Adrift in the North Atlantic midway between Norway and Iceland, the 18 tiny Faroe Islands are as remote as they are beautiful, with thundering waterfalls, brightly painted villages set in hills of intense green, and sharply etched cliffs that tumble to the sea, as pictured here on the main island of Streymoy. Yet for all their elemental appeal, the Faroes—settled by the Vikings more than a millennium ago and an autonomous Danish province since 1948—may be a bit far-flung to top anyone’s bucket list. Those looking for an excuse to venture to the archipelago regardless should mark their calendars for March 20, when the islands will experience their first total solar eclipse since 1612. And though the event will only last for two and a half minutes starting at 9:41 a.m., it will be surrounded by a week of cultural festivities that will showcase Faroese hospitality at its best. —Gabrielle Lipton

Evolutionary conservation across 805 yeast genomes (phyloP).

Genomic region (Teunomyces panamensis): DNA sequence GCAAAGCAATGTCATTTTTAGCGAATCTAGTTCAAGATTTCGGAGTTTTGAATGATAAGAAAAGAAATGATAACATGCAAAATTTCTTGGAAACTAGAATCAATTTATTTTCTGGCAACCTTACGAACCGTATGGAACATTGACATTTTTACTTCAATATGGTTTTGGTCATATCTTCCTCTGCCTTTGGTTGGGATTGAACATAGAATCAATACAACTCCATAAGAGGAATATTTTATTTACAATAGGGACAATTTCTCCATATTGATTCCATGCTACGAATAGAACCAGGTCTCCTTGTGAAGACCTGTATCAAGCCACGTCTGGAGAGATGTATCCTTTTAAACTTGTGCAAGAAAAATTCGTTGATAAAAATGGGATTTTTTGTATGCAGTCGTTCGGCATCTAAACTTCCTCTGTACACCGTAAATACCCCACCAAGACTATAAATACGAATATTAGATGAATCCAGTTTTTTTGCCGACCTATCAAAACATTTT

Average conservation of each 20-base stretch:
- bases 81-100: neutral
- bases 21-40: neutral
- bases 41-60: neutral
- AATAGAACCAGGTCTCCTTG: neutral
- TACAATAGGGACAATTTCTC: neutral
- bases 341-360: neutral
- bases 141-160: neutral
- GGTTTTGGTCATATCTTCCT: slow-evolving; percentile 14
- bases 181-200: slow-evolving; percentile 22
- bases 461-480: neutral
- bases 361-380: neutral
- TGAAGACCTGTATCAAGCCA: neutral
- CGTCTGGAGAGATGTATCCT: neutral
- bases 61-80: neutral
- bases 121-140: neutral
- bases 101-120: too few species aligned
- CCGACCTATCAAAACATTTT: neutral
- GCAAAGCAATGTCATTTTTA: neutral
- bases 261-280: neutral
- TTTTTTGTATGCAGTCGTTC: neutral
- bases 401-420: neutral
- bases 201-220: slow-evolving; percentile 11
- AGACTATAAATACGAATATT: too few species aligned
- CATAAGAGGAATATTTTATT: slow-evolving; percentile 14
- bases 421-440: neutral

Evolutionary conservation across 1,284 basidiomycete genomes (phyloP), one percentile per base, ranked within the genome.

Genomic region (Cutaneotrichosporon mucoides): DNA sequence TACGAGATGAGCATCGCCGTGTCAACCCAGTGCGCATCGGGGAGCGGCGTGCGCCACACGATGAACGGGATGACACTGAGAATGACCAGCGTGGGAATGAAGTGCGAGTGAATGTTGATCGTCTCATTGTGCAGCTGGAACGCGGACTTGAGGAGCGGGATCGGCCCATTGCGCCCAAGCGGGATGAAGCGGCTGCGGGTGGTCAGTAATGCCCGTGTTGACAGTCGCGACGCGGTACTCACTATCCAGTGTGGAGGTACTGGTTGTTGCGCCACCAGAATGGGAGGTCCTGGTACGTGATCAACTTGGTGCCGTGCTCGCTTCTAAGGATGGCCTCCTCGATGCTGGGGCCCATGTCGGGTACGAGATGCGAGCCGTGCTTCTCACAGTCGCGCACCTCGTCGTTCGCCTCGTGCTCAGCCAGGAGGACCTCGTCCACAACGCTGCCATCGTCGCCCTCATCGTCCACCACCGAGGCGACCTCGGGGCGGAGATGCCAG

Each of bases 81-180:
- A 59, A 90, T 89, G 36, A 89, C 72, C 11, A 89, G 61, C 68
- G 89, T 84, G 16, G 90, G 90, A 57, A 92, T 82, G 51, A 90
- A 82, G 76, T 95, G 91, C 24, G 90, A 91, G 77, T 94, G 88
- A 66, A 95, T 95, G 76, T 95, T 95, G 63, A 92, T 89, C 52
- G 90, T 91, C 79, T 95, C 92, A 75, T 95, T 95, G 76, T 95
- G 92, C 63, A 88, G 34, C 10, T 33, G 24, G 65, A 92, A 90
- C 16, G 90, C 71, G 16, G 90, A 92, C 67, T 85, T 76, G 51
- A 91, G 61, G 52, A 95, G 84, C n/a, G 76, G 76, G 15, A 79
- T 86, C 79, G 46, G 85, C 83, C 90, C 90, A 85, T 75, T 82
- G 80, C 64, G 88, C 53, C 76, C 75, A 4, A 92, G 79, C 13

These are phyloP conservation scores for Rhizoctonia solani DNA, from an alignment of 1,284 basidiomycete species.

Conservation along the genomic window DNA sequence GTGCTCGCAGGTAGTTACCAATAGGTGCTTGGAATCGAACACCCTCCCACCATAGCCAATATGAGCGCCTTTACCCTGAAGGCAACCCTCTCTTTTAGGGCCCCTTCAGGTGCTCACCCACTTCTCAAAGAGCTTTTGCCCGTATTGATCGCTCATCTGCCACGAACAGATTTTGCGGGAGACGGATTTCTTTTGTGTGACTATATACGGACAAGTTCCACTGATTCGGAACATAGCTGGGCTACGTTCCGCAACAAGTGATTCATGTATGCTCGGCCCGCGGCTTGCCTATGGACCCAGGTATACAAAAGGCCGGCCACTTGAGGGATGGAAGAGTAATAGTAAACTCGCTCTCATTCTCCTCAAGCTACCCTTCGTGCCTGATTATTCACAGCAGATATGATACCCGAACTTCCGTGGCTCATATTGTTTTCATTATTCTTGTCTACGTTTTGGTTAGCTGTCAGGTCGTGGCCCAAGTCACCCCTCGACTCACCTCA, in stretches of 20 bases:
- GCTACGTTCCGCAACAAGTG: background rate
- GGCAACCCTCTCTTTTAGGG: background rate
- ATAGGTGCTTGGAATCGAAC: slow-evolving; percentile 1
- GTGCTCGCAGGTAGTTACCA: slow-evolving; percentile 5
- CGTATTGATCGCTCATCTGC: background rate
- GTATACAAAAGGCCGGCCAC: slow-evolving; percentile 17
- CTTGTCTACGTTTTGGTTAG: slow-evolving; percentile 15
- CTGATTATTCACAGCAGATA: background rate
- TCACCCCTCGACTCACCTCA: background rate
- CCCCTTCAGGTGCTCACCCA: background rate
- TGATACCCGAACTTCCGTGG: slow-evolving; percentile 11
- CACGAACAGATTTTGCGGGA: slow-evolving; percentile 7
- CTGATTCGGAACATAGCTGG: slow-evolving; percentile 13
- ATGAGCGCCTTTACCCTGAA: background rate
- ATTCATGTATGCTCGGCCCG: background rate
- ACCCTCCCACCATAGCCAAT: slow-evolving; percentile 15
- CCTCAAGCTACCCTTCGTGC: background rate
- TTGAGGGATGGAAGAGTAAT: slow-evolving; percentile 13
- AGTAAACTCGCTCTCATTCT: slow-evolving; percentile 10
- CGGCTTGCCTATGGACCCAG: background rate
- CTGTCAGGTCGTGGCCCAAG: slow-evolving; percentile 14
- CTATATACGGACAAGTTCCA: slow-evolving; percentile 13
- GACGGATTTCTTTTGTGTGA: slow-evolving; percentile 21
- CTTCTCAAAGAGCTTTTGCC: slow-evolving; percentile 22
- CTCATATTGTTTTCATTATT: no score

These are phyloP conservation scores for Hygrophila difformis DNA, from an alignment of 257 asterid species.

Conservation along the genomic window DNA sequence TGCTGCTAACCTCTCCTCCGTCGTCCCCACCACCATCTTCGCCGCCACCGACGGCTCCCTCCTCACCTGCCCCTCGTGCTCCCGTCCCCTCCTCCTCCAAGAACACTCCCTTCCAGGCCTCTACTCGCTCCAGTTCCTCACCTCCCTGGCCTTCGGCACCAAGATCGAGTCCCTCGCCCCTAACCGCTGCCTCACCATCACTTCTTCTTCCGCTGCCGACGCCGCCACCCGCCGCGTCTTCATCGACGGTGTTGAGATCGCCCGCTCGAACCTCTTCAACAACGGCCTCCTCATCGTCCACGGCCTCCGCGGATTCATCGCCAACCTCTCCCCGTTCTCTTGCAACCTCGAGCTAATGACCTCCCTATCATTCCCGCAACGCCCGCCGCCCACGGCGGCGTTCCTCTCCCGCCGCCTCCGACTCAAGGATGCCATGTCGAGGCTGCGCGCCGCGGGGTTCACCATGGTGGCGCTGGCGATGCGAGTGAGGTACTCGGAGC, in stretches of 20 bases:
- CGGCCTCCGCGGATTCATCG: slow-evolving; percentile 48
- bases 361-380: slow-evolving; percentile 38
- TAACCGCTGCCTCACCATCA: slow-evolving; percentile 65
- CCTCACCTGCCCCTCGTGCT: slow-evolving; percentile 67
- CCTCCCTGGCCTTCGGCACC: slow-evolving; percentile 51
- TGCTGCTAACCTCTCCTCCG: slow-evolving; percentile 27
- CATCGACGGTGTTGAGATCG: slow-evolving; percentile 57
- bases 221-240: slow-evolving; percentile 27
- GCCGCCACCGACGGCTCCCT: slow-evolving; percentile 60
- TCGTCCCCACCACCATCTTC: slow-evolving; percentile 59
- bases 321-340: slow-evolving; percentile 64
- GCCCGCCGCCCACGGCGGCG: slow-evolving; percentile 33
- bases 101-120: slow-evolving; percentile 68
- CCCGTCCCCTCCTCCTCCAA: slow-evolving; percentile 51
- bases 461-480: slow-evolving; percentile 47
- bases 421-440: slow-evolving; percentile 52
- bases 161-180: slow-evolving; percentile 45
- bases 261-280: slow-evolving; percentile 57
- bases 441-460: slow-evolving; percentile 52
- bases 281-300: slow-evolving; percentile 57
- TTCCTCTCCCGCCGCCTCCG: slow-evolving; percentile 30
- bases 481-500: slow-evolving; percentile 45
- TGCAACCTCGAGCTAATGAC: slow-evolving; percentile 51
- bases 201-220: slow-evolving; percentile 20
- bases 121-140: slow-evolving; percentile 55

Via Copenhagen or Reykjavik on the Faroese flag carrier Atlantic Airways, which also operates seasonal flights to London in the summer.
Where to Stay
On a hill overlooking the colorful capital city of Tórshavn on Streymoy, Hotel Føroyar (298/317-500; doubles from US$286) offers uncomplicated, comfortable rooms and one of the islands’ most celebrated restaurants, Koks.
Be Sure to Try
Skerpikjøt, the Faroes’ famous wind-dried mutton. It’s hung for months in ventilated wooden sheds and served in thin slices like prosciutto.
Take a boat tour up to the northwest coast of Streymoy, weaving through grottoes and sounds up to the Vestmanna bird cliffs, protected breeding grounds for a flurry of seabirds including fulmars, kittiwakes, guillemots, and puffins.
This article originally appeared in the February/March print issue of DestinAsian magazine (“Faroe Away”)